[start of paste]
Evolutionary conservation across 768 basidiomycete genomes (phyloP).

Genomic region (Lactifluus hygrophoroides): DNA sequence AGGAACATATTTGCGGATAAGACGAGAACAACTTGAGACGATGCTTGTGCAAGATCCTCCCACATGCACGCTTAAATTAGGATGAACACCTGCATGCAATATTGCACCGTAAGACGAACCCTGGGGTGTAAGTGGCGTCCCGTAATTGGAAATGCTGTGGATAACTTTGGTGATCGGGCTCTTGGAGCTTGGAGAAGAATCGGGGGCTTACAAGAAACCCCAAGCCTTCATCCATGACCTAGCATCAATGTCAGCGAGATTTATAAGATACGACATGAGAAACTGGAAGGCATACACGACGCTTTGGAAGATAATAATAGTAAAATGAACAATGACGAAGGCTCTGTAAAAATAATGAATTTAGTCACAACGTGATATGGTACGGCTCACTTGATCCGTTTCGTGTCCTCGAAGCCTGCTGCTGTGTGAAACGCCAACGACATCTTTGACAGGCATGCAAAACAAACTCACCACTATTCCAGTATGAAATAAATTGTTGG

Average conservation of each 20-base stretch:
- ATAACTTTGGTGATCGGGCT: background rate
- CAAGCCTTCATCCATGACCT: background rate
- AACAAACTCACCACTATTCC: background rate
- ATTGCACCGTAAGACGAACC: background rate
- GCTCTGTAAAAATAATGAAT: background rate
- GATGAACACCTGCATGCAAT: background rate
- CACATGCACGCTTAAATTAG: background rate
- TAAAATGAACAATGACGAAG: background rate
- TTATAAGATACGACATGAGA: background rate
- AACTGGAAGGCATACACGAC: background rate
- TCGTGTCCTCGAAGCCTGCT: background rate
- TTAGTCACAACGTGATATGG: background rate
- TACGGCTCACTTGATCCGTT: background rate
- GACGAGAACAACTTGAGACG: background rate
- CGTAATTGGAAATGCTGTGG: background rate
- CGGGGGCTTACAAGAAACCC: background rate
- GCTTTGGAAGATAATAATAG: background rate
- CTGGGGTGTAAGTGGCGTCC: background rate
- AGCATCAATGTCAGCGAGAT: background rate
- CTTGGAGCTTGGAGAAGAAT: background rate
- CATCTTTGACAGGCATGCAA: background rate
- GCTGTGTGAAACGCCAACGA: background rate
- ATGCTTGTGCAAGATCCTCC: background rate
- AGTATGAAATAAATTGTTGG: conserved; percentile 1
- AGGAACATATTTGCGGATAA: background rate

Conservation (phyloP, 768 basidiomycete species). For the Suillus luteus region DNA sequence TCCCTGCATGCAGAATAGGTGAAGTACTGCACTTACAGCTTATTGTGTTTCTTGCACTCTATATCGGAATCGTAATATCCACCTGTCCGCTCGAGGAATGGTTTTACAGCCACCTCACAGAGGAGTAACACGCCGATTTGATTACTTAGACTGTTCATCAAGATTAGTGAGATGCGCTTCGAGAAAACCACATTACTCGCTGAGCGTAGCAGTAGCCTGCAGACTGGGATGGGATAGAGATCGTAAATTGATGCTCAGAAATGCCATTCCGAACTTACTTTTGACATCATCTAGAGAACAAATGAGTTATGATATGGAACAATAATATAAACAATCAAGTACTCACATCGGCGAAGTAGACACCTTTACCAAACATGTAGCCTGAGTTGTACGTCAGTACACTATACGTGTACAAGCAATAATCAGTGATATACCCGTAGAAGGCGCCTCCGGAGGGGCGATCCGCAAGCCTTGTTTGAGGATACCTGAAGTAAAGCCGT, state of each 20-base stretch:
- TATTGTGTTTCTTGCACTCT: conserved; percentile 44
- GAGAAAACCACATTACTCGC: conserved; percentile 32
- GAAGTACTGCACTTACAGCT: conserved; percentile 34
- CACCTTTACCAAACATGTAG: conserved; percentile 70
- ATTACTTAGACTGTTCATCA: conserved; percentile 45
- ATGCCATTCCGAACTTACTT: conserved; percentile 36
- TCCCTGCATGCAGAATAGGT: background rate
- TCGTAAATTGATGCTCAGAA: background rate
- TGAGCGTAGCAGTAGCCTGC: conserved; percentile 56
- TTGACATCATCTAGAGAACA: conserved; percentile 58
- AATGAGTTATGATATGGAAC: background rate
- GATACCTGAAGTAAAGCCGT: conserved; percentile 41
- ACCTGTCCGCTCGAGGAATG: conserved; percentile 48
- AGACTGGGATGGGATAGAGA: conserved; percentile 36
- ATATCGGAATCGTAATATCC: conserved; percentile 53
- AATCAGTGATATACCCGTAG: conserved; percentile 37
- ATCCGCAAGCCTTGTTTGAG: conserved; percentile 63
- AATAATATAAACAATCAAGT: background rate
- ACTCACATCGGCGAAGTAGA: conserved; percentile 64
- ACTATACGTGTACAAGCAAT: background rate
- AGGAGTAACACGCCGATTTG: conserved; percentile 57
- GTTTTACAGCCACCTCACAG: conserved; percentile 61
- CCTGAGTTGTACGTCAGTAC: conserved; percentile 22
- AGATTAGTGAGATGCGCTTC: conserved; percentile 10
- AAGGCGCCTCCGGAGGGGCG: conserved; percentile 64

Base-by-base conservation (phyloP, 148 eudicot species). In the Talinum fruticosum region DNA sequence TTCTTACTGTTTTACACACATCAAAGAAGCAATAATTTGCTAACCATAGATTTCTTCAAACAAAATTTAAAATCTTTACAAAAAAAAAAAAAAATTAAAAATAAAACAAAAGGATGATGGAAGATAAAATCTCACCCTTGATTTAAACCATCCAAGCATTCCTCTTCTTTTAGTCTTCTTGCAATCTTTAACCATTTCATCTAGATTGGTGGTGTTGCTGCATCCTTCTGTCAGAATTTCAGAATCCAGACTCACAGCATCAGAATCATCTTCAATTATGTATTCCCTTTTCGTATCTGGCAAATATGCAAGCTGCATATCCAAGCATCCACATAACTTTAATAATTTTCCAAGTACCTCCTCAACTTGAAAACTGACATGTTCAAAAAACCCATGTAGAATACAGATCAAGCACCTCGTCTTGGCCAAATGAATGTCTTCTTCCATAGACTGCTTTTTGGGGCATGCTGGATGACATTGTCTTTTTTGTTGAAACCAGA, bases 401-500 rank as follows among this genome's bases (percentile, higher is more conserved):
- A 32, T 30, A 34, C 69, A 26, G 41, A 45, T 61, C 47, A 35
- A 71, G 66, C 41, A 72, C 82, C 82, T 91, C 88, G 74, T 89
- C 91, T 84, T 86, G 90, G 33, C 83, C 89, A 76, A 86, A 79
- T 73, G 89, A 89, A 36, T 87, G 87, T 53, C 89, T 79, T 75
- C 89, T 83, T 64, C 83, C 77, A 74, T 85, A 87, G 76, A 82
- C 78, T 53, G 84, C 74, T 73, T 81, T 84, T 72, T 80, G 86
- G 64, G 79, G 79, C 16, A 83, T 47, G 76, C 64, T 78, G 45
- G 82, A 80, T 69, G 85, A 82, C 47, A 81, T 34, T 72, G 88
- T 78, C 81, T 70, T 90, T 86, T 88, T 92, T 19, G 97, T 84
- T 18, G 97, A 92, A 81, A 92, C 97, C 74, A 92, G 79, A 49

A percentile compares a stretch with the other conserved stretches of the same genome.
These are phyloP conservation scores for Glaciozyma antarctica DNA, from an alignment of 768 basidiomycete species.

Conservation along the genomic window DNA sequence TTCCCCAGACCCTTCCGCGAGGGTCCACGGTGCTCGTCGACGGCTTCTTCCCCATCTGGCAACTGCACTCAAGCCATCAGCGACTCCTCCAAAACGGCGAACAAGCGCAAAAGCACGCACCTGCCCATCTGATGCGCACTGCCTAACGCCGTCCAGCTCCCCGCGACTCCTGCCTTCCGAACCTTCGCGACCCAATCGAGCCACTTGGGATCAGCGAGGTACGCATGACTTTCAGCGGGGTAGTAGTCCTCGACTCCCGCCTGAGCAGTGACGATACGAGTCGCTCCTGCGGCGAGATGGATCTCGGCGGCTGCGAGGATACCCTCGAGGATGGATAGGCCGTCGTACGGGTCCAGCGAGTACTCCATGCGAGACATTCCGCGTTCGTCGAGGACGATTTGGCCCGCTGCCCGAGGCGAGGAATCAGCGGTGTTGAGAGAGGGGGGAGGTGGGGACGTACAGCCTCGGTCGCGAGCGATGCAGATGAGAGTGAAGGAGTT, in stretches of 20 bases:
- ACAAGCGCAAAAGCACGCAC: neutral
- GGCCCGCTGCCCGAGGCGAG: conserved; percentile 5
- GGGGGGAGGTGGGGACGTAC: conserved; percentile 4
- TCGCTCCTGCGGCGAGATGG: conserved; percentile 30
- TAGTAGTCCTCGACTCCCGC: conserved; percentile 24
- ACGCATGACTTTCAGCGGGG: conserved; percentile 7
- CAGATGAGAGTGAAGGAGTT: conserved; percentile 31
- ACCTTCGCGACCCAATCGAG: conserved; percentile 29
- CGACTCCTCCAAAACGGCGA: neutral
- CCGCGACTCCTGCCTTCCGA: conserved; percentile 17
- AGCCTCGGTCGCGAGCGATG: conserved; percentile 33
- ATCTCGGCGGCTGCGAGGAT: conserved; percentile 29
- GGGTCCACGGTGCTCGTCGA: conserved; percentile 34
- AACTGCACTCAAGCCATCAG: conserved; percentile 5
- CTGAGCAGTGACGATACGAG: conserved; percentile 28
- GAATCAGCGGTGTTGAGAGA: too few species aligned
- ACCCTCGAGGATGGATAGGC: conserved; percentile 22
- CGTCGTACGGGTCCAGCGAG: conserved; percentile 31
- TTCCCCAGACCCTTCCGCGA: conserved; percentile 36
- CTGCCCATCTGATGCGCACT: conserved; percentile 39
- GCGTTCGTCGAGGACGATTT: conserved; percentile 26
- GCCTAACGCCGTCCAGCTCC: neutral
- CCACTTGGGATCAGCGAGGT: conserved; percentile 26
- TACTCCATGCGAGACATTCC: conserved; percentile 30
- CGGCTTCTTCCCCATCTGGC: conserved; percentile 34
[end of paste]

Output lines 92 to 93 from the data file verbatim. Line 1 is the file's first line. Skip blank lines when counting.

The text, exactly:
- TACTCCATGCGAGACATTCC: conserved; percentile 30
- CGGCTTCTTCCCCATCTGGC: conserved; percentile 34